Case . This entails that with , and for all such that . Reasoning as above, implies such that for some . Whence, where , and . By confluence, there exist such that and for . By Lemma 2.1, we obtain , and for . By induction hypothesis we get such that , such that and such that for , from which it follows that the upper bound of belongs to . By Lemma 2.1, we conclude .
All other cases follow from Lemma 2.1, confluence of and the induction hypothesis.
To prove that is downward closed, we need to show that for all , if then , but this follows directly from its definition.∎
As a consequence, we can actually define the Böhm tree of a -term as the supremum of its approximants in .
Let The (call-by-value) Böhm tree of , in symbols , is defined as follows:
Therefore, the resulting structure is a possibly infinite labelled tree .
More generally, every ideal determines a so-called Böhm-like tree .
Given a Böhm-like tree , the height of is defined as usual for trees (and can be if the tree is infinite). Moreover, we set .
The difference between the Böhm tree of a -term and a Böhm-like tree is that the former must be “computable999The formal meaning of “computable” will be discussed in the rest of the section.” since it is -definable, while the latter can be arbitrary. In particular, any Böhm tree is a Böhm-like tree but the converse does not hold.
Notice that if and only if . Moreover, and the inclusion can be strict as in . Any Böhm-like tree can be depicted using the following “building blocks”:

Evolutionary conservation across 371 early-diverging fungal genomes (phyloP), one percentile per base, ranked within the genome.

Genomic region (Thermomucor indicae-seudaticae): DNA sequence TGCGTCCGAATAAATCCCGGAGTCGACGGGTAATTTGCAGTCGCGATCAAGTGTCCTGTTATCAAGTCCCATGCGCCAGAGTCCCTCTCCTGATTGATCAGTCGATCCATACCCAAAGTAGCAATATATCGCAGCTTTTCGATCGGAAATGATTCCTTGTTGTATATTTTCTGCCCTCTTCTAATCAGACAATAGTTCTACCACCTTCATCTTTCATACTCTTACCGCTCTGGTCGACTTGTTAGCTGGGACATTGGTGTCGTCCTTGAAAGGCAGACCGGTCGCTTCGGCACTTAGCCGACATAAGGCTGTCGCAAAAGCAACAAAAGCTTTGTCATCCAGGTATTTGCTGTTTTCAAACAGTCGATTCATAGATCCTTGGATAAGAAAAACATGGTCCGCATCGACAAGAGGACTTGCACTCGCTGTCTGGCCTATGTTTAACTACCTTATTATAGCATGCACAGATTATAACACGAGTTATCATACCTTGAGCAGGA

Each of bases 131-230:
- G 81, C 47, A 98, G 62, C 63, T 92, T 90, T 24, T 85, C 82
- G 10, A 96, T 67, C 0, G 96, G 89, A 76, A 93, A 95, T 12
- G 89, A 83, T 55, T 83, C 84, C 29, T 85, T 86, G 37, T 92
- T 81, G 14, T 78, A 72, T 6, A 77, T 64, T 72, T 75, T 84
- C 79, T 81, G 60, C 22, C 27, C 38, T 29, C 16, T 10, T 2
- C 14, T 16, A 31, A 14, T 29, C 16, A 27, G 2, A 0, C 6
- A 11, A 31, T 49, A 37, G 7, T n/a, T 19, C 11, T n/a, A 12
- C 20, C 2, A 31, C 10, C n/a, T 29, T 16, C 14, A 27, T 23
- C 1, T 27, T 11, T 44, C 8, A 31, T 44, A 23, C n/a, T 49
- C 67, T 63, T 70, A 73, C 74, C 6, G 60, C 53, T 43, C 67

If we actually draw a node labelled .
If we use an abstraction node labelled “”:
If , we use an application node labelled by “”:
If we combine the application and abstraction nodes as imagined:
For , if then .
Theorem 2.1 below provides a characterization of those Böhm-like trees arising as the Böhm tree of some -term, in the spirit of [4, Thm. 10.1.23]. To achieve this result, it will be convenient to consider a tree as a set of sequences closed under prefix.
We denote by the set of finite sequences of natural numbers. Given , the corresponding sequence of length is represented by . In particular, represents the empty sequence of length 0. Given as above and , we write for the sequence and for the sequence .
Given a tree , the sequence possibly determines a subtree that can be found going through the -th children of (if it exists) and then following the path . Of course this is only the case if actually belongs to the domain of the tree. The following definition formalizes this intuitive idea in the particular case of syntax trees of approximants.
Let . The subterm of at , written , is defined by:
As a matter of notation, given an approximant and a subset , we write whenever there exists such that is defined and .
Let be a set of approximants. There exists such that if and only if the following three conditions hold:
is an ideal w.r.t. ,
is r.e. (after coding),
Let be such that , then (1) is satisfied by Proposition 2.1 and (3) by Remark 2.1. Concerning (2), let us fix an effective bijective encoding . Then the set is r.e. because it is semi-decidable to determine if (just enumerate all -reducts of and check whether is one of them), the set and the relation restricted to are decidable.
Consider now the function (depending on ) defined by:
The above definition of can be rendered effective by going over to the codes of sequences and -terms. Let be the numeral associated with under an effective encoding and be the quote of defined by Mogensen101010This encoding is particularly convenient because it is effective, defined on open terms by exploiting the fact that and works in the CbV setting as well (straightforward to check). in  (see also [5, §6.1] for a nice treatment). Recall that there exists an evaluator such that for all -terms . The CbV -calculus being Turing-complete, as shown by Paolini in , there exists a -term -defining , namely if , otherwise is not potentially valuable. It is now easy to check that the -term defined as